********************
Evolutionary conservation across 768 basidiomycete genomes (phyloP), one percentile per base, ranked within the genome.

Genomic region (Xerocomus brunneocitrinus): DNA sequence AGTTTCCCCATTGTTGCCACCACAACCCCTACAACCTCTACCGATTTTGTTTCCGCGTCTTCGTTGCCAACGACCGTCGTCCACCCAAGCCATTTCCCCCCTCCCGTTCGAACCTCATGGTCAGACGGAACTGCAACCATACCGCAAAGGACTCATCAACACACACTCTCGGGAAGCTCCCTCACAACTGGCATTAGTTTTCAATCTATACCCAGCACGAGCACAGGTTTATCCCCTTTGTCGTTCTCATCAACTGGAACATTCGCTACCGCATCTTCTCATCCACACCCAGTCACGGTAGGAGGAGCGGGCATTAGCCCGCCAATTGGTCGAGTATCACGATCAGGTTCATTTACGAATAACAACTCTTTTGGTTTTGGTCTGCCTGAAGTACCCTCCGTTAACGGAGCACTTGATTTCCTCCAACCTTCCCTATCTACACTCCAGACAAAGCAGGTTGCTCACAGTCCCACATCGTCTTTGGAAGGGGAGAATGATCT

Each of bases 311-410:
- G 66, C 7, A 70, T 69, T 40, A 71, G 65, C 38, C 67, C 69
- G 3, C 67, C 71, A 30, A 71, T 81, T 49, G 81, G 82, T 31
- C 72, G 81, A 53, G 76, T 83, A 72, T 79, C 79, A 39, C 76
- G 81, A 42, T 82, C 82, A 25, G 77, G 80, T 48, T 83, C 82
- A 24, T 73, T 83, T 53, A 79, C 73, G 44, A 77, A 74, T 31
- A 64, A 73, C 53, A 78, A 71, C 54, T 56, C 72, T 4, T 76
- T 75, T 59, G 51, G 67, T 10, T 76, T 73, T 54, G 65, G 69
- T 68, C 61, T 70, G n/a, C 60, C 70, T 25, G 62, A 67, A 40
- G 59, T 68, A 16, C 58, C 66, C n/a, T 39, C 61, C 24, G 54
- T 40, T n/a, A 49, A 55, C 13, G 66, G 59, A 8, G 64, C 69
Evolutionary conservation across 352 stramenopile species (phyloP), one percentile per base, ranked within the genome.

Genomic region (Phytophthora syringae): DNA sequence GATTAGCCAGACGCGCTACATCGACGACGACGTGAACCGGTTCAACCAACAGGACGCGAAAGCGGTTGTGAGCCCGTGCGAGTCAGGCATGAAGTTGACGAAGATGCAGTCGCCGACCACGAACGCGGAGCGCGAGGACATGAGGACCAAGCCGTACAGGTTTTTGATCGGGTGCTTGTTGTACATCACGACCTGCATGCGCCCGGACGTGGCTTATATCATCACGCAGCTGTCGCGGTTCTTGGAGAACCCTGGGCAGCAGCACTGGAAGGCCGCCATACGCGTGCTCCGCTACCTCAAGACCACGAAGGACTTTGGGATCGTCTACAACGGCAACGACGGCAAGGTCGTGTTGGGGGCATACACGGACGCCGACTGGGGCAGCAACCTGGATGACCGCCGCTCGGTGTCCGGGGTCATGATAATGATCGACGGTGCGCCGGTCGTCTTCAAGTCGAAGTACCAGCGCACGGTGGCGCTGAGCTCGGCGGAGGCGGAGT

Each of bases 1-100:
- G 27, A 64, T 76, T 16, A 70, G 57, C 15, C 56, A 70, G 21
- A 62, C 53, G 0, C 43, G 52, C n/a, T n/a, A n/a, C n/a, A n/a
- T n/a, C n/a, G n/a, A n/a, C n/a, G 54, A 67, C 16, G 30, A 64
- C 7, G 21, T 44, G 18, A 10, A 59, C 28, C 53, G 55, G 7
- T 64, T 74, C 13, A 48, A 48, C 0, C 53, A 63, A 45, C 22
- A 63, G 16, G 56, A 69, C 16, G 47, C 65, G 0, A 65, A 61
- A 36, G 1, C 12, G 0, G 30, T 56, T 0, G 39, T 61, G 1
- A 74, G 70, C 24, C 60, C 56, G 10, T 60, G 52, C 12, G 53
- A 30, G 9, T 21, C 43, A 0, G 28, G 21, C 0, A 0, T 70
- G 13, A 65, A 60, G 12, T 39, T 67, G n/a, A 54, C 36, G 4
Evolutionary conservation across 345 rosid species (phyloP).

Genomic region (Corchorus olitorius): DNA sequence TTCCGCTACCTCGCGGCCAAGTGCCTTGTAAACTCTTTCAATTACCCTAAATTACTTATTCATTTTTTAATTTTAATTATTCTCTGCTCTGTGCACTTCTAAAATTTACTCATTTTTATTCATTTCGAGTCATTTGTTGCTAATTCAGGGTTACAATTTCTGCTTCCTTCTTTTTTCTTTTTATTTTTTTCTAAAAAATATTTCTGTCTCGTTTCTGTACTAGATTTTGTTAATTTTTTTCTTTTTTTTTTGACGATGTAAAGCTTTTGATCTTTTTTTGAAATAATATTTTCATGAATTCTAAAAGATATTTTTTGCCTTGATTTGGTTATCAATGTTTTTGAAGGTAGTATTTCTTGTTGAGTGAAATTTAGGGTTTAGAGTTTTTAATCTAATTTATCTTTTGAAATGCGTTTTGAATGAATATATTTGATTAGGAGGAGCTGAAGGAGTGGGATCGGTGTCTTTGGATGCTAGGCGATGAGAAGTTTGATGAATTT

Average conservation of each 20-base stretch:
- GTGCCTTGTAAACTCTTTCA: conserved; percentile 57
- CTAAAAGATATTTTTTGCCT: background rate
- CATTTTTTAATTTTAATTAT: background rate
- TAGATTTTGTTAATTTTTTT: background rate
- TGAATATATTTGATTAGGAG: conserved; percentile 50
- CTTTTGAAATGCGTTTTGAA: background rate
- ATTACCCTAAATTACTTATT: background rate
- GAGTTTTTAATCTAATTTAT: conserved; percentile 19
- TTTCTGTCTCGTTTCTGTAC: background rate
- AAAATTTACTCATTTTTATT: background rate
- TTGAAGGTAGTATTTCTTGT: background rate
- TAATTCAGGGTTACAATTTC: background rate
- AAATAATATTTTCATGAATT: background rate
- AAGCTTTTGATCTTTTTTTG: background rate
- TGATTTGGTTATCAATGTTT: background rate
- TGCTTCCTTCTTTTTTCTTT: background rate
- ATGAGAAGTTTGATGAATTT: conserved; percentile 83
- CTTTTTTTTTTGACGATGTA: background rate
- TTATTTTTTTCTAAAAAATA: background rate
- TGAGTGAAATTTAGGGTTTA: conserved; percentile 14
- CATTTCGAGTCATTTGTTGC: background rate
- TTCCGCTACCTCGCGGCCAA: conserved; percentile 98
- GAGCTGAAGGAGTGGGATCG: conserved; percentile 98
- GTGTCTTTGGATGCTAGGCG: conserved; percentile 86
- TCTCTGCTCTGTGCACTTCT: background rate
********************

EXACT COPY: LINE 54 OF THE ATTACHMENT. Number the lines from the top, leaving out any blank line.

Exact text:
- TCTCTGCTCTGTGCACTTCT: background rate